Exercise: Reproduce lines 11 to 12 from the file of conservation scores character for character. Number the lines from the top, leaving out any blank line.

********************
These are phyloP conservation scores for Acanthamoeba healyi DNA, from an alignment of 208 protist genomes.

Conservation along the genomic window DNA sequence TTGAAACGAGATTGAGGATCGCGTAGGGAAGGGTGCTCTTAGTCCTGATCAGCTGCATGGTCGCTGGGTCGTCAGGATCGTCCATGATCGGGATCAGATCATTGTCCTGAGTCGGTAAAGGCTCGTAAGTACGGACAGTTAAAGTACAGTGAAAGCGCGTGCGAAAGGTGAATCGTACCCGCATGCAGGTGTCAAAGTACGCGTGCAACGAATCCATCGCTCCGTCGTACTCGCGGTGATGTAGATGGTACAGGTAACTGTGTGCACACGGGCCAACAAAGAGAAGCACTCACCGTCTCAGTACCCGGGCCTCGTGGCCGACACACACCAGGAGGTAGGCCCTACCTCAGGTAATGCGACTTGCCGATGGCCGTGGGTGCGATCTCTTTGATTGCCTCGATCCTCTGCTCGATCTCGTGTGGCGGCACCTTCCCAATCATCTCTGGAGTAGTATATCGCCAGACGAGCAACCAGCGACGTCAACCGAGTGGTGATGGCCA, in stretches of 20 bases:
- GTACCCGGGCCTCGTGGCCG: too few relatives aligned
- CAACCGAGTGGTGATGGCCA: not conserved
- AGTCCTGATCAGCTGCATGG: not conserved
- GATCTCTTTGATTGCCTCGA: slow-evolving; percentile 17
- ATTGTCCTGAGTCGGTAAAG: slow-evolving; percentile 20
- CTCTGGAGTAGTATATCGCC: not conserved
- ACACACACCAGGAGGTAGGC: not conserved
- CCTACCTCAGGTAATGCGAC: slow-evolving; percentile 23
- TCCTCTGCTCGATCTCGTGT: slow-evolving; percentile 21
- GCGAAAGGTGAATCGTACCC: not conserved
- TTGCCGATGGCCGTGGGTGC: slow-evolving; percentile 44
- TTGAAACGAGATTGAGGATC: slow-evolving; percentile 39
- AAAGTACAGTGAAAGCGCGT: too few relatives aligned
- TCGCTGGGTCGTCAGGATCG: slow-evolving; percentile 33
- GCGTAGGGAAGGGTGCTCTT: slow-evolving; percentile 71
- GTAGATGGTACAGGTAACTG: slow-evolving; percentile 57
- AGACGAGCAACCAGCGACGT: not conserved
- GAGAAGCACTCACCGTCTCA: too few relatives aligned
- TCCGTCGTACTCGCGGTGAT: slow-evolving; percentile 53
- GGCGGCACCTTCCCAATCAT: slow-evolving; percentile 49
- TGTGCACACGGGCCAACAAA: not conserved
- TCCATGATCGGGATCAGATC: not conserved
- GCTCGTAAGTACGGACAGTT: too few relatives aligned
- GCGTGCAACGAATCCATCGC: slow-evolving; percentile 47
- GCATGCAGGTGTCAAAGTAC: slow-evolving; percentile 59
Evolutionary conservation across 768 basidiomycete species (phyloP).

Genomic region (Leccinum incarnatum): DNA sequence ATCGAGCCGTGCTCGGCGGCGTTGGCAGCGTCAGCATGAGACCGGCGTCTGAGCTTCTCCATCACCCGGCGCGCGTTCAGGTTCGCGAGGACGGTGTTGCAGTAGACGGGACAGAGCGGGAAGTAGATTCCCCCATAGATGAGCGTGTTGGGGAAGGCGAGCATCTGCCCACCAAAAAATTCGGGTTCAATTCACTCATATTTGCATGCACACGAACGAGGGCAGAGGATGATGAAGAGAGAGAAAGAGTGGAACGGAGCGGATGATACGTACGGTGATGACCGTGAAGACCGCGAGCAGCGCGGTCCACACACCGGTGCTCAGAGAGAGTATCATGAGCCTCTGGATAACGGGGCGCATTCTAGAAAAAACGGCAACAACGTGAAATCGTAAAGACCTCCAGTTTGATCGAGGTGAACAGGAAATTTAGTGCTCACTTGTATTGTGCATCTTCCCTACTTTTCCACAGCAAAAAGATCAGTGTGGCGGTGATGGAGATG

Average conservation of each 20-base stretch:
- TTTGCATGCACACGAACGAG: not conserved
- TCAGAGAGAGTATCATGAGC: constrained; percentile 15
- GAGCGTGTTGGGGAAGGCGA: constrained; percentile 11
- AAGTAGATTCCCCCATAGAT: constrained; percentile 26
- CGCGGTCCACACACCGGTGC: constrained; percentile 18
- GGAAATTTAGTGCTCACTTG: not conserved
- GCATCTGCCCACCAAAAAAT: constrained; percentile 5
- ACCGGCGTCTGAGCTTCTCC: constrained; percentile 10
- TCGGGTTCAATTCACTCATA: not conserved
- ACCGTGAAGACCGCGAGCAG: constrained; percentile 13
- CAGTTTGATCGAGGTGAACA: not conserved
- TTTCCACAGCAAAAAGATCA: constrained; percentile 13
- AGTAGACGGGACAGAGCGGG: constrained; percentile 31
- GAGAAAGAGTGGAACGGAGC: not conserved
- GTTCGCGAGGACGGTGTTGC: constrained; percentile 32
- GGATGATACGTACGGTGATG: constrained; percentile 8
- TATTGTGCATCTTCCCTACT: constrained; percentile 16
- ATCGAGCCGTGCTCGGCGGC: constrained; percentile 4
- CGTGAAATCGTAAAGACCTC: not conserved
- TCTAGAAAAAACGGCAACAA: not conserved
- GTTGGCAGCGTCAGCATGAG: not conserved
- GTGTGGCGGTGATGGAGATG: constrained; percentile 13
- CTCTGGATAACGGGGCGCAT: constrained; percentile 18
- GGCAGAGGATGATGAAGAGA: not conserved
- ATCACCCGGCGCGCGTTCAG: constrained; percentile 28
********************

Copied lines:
- TCCTCTGCTCGATCTCGTGT: slow-evolving; percentile 21
- GCGAAAGGTGAATCGTACCC: not conserved